State organs have failed to restrain themselves and each other to act within their constitutional spheres of authority. These actions reflect a pattern, and with the attempts to grab constitutional authority from another branch of government, represent an attempt to change the system of governance in a manner that is unlawful. It isn’t that we cannot alter our system of governance to make the Judiciary subject to the direction or control of other State organs, or to change the composition of Parliament; it is that to do so without causing a constitutional crisis would require amending the Constitution.

What we have now is a volatile mix of an illegal and unconstitutional Parliament, an Executive and Parliament that are seeking to direct and influence the actions of the Judiciary (contrary to the Constitution), and the re-emergence of violence as a tool for the resolution of political and legal disputes.

The prevailing position seems to be that the constitutional crisis is of minor consequence. It would be grave error if this position continues to dominate the discourse unchallenged. If we continue to misdiagnose our national malaise, we will continue to find resolution elusive. The constitutional crisis preceded and precipitated the political crisis by emboldening State and non-State actors to act beyond their legal authority.

In addition, the actions of politically powerful actors unbound by legitimate authority have had the net effect of restraining State and non-State actors from legitimate exercise of their agency and authority. It is because these constitutional crises are illegal attempts to seize and use power that we are seeing a rise in the deployment of violence to resolve political disputes. Like a pregnancy, a crisis doesn’t stop growing or disappear because it is inconvenient or unacknowledged.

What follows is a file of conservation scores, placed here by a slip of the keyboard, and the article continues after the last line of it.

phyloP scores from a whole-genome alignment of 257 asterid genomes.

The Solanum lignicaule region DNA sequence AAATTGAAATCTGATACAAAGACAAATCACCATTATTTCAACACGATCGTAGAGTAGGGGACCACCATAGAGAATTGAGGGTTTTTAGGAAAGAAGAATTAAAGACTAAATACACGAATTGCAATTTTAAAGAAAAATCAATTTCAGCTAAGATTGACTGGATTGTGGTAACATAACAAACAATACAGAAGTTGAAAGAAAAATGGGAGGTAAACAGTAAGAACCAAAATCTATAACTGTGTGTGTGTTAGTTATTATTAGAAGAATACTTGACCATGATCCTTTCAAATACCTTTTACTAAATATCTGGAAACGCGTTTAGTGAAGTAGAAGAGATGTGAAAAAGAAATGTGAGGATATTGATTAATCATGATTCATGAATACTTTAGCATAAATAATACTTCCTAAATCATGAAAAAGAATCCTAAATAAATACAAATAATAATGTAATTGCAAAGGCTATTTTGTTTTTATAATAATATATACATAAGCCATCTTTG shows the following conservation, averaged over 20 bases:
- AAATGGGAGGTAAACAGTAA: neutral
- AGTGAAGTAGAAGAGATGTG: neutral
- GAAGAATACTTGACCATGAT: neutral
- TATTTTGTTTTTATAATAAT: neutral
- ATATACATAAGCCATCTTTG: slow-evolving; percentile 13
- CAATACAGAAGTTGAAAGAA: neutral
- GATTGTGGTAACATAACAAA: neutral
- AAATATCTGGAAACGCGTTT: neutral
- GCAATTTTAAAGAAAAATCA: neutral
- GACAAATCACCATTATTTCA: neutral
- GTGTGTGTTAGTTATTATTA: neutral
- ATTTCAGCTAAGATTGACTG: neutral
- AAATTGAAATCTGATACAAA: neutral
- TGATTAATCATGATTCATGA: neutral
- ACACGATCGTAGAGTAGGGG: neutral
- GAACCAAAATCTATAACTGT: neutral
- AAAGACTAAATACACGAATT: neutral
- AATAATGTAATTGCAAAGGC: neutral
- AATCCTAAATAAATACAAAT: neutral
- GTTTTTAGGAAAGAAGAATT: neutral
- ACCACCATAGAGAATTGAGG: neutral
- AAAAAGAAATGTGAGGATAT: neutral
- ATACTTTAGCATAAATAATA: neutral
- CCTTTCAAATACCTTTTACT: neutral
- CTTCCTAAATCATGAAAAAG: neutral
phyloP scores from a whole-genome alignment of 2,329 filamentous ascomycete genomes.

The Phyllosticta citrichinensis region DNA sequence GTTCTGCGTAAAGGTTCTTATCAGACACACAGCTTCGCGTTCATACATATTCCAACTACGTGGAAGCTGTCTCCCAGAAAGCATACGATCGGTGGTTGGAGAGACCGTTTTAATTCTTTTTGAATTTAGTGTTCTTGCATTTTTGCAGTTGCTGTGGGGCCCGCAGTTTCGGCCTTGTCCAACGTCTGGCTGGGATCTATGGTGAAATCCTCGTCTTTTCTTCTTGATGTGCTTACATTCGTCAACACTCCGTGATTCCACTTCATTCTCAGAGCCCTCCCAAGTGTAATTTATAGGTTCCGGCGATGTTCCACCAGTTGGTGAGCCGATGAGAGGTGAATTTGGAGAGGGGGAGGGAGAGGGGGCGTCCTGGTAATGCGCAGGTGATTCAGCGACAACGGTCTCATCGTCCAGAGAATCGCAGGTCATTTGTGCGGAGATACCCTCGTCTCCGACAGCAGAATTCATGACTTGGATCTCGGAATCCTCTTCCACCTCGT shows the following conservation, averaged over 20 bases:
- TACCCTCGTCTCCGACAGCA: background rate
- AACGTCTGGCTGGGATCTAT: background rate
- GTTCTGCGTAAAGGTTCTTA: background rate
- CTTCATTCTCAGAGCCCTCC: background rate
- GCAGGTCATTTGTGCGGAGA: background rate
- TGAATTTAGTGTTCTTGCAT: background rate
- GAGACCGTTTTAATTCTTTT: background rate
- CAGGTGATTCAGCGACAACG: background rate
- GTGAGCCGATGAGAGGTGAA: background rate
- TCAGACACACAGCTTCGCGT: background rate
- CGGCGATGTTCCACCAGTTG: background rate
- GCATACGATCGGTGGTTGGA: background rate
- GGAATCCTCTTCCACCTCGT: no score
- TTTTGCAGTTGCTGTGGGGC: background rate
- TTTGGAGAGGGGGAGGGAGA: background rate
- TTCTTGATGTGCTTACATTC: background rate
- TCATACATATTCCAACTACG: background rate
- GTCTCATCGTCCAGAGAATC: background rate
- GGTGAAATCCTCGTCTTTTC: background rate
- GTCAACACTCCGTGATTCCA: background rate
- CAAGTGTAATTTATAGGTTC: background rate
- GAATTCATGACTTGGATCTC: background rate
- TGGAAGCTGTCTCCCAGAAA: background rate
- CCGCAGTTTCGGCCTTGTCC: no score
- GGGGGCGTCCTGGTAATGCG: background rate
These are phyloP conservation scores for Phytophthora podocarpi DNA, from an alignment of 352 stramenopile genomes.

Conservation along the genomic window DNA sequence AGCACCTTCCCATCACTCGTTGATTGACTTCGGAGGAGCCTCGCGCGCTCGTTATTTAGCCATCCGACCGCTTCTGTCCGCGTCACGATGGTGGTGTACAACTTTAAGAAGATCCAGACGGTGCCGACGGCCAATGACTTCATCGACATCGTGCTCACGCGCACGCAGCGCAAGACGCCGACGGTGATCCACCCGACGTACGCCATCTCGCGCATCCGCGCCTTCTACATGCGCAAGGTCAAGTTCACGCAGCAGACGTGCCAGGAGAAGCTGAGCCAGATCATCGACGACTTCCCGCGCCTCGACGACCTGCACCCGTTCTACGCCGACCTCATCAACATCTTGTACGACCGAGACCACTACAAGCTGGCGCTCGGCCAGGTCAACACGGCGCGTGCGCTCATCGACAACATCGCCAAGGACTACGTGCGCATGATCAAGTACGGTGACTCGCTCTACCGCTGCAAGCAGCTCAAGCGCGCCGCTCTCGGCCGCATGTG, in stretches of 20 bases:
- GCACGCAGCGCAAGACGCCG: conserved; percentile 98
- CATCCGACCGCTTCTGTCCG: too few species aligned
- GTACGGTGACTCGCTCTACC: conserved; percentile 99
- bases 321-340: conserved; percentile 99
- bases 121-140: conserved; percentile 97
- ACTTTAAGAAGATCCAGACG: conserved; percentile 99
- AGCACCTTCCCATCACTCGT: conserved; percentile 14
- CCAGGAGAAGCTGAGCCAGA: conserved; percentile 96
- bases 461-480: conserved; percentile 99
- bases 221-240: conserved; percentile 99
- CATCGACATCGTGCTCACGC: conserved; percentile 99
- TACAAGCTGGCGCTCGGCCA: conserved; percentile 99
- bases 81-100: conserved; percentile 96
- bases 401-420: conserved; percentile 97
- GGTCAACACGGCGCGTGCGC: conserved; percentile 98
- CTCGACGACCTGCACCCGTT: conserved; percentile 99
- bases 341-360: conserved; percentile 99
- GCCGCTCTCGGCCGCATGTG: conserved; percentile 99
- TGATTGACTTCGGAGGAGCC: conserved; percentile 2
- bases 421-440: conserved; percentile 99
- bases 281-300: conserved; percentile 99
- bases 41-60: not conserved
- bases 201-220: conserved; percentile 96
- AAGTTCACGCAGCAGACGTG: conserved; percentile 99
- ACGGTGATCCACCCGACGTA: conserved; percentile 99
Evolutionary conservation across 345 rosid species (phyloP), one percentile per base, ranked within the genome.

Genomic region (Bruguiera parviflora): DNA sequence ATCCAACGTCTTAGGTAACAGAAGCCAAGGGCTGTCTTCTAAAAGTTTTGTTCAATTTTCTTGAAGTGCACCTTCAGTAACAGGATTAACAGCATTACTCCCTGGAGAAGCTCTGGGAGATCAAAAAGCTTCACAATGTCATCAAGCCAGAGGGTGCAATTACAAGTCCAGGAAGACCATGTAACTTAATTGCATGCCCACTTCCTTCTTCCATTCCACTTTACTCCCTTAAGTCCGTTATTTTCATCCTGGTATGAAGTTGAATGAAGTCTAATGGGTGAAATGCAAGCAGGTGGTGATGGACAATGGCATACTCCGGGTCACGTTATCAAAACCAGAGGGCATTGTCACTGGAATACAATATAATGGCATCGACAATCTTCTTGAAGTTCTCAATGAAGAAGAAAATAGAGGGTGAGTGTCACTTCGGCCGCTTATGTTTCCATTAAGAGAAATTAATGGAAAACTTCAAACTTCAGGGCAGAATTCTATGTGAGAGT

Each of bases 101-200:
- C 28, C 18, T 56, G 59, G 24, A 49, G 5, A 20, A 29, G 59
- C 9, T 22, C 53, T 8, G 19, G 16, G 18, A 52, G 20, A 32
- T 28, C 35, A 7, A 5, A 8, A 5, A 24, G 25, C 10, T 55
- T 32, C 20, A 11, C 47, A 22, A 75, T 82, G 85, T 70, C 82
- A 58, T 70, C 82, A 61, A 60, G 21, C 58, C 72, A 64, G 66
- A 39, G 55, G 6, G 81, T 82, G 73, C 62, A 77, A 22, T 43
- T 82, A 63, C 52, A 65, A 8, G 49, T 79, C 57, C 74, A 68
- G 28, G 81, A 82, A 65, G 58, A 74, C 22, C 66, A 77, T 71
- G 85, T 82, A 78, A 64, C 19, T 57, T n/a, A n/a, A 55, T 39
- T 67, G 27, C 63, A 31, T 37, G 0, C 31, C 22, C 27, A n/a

We should prioritise the resolution of these constitutional crises because by so doing we would be effectively re-asserting the accepted boundaries for the resolution of the political crisis, as well as de-escalating an increasingly polarised political context. If left unchecked, attempts by the Executive, Parliament and the political elite to violate or ignore the Constitution will intensify the current political competition, precipitate other social and/or economic crises and lead to an increase in violence and political instability.

If left unchecked, attempts by the Executive, Parliament and the political elite to violate or ignore the Constitution will intensify the current political competition, precipitate other social and/or economic crises and lead to an increase in violence and political instability.

The most important thing Kenyans can and must do is use these crises to reassert the supremacy of the Constitution by demanding full and unconditional compliance to it by all State actors and the political elite.

A lot remains to be done to address ordinary Kenyans’ concerns, but as citizens let us insist on the ground rules we agreed on in 2010 and make these the minimum conditions for engagement for all Kenyans, starting with the politicians. Otherwise we, the people, will lose the most progressive legal, social and economic compact we have ever had as a nation.

By Marilyn Muthoni Kamuru
Marilyn Muthoni Kamuru is a lawyer and a consultant in gender and governance.


Published by the good folks at The Elephant.

The Elephant is a platform for engaging citizens to reflect, re-member and re-envision their society by interrogating the past, the present, to fashion a future.

Follow us on Twitter.